This model has attracted 24,500 Maverick Insiders, with a slight majority paying more than R200 a month. Benefits beyond supporting Daily Maverick’s journalism include ad-free browsing, opportunities to engage with journalists and commenting on articles. Issues with credit cards expiring and a lack of automatic renewals – popular online payment processing platform Stripe is unavailable in South Africa – has led to some Insiders being lost, but 17,100 members are currently active (though this number fluctuates on a daily basis). The team is looking to introduce direct debit to reduce involuntary churn. 

Reader revenue in general, both membership and reader donations, accounts for around 32% of Daily Maverick’s revenue. The goal for this year is 26,000 active Insiders. Beighton says her team spends most of its time making sure Insiders know their importance to the newsroom and working hard to retain Insiders as they can cancel at any time. The Insider audience is very diverse, says Beighton, adding that the income bracket may be higher: “In a country where we have such income disparity, anyone who can afford to pay for the news is earning.” As such, offering more affordable membership prices keeps the community and participation in member events, such as debates with experts from within the Insiders community, more diverse too.

A different relationship

Spanish news site elDiario.es, founded in 2012, also believes that a more emotional relationship with audiences is critical to growing membership, reader revenues and more inclusive models. 

“We work on a more emotional level which is why our potential members are our most loyal readers,” says Esther Alonso, marketing and development director at elDiario.es. “We don’t convert sporadic readers into members in one day. Loyals have spent a long process of getting to know us better.”

Members can pay €8 monthly (around $8.5) or €80 annually (around $85) or set a higher fee voluntarily. The site uses metered paywall technology to help nudge loyal audiences to become a supporter, for example, by sending a membership pop-up once a reader has consumed more than 10 articles for free in a month. The message, which has undergone A/B testing, says: “You like our journalism and it needs you.” From that point, a reader has to become a member to access more articles.

In December 2020, editor Ignacio Escolar announced a new feature: “[W]e will leave the door open for all those who cannot pay (...) We're not going to control readers who say they can't afford to spend $8 a month. We are not going to check if they are really unemployed (...) We trust our community[.]”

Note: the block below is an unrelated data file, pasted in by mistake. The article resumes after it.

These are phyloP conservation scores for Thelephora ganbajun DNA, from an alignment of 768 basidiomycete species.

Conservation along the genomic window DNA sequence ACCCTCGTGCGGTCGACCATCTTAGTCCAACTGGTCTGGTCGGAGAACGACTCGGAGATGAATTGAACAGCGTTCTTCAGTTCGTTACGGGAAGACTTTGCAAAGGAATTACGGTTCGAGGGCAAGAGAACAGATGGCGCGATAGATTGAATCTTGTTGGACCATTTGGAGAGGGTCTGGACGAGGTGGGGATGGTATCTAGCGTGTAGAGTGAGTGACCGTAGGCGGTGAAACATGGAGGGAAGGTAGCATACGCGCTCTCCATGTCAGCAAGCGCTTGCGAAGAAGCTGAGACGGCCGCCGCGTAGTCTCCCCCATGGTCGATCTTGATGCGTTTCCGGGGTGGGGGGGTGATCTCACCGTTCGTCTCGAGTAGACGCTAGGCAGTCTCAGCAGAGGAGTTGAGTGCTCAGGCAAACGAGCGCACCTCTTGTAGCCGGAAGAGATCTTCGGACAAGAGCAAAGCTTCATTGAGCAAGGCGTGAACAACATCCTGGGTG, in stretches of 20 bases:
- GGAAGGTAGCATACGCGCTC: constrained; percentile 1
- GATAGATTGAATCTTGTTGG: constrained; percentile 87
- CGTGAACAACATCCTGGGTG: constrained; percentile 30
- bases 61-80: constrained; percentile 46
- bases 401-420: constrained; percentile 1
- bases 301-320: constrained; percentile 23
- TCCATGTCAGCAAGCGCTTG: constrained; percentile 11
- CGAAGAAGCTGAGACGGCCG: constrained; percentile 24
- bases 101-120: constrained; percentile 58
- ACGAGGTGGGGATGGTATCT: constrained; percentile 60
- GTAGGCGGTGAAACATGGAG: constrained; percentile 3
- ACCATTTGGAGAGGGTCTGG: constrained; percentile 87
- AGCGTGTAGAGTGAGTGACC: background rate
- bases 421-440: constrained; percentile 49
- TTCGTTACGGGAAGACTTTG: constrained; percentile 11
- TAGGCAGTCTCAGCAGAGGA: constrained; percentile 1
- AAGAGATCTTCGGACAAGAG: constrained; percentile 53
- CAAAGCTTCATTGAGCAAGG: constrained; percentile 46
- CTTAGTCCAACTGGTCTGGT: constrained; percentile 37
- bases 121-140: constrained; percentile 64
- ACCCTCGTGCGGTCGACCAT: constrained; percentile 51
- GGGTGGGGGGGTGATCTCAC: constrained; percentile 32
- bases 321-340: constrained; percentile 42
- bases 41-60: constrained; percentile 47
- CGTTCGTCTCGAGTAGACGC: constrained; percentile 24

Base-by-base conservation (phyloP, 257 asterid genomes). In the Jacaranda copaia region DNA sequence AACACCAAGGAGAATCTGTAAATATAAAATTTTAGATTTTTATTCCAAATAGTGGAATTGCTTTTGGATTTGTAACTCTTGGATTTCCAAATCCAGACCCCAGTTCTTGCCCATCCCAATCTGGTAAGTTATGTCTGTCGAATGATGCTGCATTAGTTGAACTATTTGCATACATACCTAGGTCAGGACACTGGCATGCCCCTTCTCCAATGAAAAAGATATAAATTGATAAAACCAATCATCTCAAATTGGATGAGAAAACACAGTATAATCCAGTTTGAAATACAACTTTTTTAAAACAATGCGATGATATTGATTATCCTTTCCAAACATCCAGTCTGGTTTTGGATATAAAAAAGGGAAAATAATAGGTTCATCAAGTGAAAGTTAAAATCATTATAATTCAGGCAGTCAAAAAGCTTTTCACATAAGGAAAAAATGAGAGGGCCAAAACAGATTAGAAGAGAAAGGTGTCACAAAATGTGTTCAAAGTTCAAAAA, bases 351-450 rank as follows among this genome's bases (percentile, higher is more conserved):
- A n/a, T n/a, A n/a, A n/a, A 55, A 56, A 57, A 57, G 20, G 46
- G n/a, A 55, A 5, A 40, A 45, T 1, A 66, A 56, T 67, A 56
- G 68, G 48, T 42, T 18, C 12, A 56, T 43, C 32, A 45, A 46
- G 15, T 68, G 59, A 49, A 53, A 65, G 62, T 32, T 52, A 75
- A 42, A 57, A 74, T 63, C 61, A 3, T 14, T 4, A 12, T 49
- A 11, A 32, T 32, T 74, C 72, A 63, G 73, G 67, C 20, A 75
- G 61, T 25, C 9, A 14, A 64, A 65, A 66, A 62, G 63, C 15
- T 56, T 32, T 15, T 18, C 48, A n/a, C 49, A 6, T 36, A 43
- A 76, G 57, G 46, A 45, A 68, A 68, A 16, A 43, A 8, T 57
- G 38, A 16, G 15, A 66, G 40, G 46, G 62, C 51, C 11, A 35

Readers can now select “I can’t pay”, with students, unemployed people, those on government furlough schemes or those with low income encouraged to choose a free or reduced fee option. “Our content is open so we had to offer the free option because we didn’t want to leave anyone behind,” says Alonso. “If you can’t afford it, you are still important to our community and we still want you to read us. You could consider them as registered users but the concept is different: they are loyal readers who can’t afford this at the moment.”

Since the launch of the new model, nearly 21,700 members have signed up using the free option. Overall, the site has almost 61,000 paying members including 3,600 who are paying a reduced fee of between €1 and €7 a month and almost 7,000 paying even more than the full price. In total, 50% of the newsroom’s revenue comes from readers and 50% from advertising.

Alonso says the response from readers and existing members has been positive: “They completely understood what we were doing. All Spanish media are going for subscriptions. We really need to move fast without compromising our membership model. Our readers were happy that even though we use paywall technology, we didn’t close our content.”

Despite offering a free option, paid-for memberships have continued to grow, again thanks to a “more emotional than transactional” relationship with audiences. “I think our loyal readers and those who become members are sympathetic to our model. They know this is not about sales and that we need the full amount, if possible,” says Alonso. “With membership rather than subscriptions you can have a different conversation with your audience.”